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Two researchers at the University of Arizona are taking different approaches to the problem of mosquitoes and the diseases they carry. Malaria, for example, kills 2 million people every year.

Dr. Michael Riehle has developed a strain of mosquitoes with decreased lifespans. In wild mosquitoes, the disease-carrying parasites find their way into the mosquito’s gut by way of one blood meal; they develop in the gut and make their way back to the mosquito’s mouth to be injected into the source of the next blood meal. The parasites require a certain amount of time to develop. If the mosquito’s lifespan is decreased sufficiently, the mosquito will die before the parasite has a chance to develop fully.

Dr. Roger L. Miesfeld has found a way to chemically block the female mosquito’s ability to digest its food. In his research, he has found that soon after taking in a blood meal she could not digest, the mosquito died. This research could lead to mosquito-specific pesticides as well as decreased mosquito populations.


Note: There were supposed to be links to stories about Drs. Riehle and Miesfeld elsenet, but WordPress is not allowing me to add links by methods I’ve used successfully in previous posts. I will try to add them later. Links added.

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Posted by on August 25, 2011 in Uncategorized


Woo and Nonsense in College

ABC’s Nightline Primetime ran a series this summer called Beyond Belief, which explored various supernatural and pseudoscientific phenomena. It was surprisingly, though not completely, skeptical. I doubt anyone in the audience found it persuasive.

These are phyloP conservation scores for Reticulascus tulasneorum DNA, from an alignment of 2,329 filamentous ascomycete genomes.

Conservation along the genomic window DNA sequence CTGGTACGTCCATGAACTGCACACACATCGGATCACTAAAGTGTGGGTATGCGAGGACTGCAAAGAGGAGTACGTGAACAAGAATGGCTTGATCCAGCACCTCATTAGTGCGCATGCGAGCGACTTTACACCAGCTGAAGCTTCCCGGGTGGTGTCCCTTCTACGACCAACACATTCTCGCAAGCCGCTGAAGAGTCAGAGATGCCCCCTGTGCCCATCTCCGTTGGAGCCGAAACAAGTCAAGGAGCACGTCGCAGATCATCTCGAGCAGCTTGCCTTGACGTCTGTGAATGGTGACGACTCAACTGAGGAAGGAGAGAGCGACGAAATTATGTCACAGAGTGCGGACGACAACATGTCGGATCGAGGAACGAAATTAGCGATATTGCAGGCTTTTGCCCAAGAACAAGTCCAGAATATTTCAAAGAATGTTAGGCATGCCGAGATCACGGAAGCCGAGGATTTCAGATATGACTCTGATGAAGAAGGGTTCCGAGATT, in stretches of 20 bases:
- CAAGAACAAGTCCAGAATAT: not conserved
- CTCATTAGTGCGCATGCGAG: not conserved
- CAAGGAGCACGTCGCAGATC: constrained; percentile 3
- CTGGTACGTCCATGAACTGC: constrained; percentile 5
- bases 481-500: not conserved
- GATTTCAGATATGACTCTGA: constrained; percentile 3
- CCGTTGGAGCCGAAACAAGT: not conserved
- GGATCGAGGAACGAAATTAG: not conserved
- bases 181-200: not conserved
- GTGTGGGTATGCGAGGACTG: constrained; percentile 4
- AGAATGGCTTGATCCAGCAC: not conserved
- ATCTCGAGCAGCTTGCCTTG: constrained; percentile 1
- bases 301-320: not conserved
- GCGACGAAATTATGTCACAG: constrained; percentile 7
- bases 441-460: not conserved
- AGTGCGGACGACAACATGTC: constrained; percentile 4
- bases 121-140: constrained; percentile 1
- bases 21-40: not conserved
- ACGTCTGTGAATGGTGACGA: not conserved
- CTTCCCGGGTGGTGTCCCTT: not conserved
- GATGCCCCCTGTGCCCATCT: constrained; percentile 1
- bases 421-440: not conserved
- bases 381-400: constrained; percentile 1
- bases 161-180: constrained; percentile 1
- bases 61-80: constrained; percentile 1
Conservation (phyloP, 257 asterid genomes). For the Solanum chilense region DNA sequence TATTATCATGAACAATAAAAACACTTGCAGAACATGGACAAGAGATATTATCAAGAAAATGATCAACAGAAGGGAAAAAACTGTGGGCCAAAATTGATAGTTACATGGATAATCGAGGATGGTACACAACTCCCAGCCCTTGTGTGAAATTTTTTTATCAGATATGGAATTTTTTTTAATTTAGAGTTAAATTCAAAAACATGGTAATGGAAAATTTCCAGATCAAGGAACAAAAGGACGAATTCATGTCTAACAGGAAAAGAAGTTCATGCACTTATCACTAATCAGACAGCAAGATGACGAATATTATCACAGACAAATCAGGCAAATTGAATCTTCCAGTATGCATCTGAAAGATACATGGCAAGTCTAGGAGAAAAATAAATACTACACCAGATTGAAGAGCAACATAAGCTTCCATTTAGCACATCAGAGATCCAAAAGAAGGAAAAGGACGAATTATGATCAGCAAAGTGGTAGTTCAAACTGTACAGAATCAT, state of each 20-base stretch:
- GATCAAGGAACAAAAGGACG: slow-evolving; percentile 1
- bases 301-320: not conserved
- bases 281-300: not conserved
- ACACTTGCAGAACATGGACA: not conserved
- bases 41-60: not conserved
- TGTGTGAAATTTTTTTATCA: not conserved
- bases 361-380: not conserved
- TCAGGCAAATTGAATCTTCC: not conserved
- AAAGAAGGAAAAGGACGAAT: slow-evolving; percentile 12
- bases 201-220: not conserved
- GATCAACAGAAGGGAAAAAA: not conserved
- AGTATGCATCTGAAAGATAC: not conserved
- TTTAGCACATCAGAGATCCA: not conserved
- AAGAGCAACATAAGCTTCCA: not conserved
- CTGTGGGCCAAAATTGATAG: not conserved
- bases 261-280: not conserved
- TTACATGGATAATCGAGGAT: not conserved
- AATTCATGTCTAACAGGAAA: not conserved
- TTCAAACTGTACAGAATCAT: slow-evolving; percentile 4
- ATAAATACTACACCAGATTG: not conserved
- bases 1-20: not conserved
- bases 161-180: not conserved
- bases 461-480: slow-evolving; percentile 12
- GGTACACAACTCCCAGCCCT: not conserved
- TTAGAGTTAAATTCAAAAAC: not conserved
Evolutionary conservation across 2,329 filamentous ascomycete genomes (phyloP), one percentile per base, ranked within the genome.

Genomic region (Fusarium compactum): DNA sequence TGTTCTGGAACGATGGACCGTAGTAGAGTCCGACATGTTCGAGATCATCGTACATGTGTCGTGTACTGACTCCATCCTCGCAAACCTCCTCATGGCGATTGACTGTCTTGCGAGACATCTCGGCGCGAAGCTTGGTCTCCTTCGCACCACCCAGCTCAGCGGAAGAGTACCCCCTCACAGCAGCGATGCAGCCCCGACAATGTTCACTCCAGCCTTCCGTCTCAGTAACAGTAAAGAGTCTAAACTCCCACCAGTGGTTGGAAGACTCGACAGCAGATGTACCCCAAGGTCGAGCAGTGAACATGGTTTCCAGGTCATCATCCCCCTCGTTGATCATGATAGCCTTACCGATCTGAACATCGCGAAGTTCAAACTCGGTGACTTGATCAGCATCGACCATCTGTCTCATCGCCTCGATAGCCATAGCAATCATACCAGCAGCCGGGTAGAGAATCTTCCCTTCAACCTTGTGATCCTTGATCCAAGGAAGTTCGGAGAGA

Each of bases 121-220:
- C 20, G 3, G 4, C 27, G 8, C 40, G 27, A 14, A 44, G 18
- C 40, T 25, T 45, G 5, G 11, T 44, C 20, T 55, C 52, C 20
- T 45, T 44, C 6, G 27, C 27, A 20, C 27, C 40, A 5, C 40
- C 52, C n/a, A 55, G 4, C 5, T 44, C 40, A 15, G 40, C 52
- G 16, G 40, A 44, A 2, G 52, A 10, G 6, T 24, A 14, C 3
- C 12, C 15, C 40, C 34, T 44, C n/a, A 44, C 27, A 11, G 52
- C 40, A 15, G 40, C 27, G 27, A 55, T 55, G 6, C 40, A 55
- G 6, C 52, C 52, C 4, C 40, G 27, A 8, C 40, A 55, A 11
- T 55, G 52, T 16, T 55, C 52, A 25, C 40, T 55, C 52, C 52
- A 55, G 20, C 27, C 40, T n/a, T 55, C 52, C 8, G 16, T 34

Anyway, the show got me to thinking about a class I took in college back when dirt was young, Paranormal Anthropology. Looking back, I’m not sure whether to consider it a complete waste of time. It did help me reinforce those parts of my mind responsible for keeping my brain from falling out. So to speak.

Class periods were divided between lectures from the teacher (not a Ph.D.) and guest lecturers who were no doubt thrilled to get an opportunity to promote their various brands of woo (astrology, numerology, etc.) to a bunch of college students taking what was widely known to be a Mickey.

The numerologist had the students write our dates of birth on pieces of paper and turn them in. One by one she opened the pieces of paper, read the DOB aloud, and speak with the person about some vague event or some vague relative. It’s always difficult with so many people in the room. When she read my DOB, she interrupted herself and went on a tangent about something or other. When she finished her non sequitur, she read my DOB again, and then stated that she’d already done it and moved on to the next person. At the time, I was disappointed and a little miffed.

After class, I approached the numerologist and told her that (contrary to her claims in class) she skipped over me. She told me that the message was too personal to share in front of the class. She gave me her card and told me to call that night, which I did.

She told me that she’d received a message from a relative, deceased, female, with a short name, she’s seeing four letters, Anne, maybe, or Anna. I don’t have any Annes or Annas in my family tree that I know of. I get out my family photo albums and search them for female relatives, deceased with a short name. I have a great great aunt (I think) named Emma. (I noticed, but didn’t mention, that I was doing all the work.) That’s it! Emma’s trying to send me a very important and personal message that could not be shared with the class.

Great Great Aunt Emma is worried about me because I’m so stressed out and I need to relax.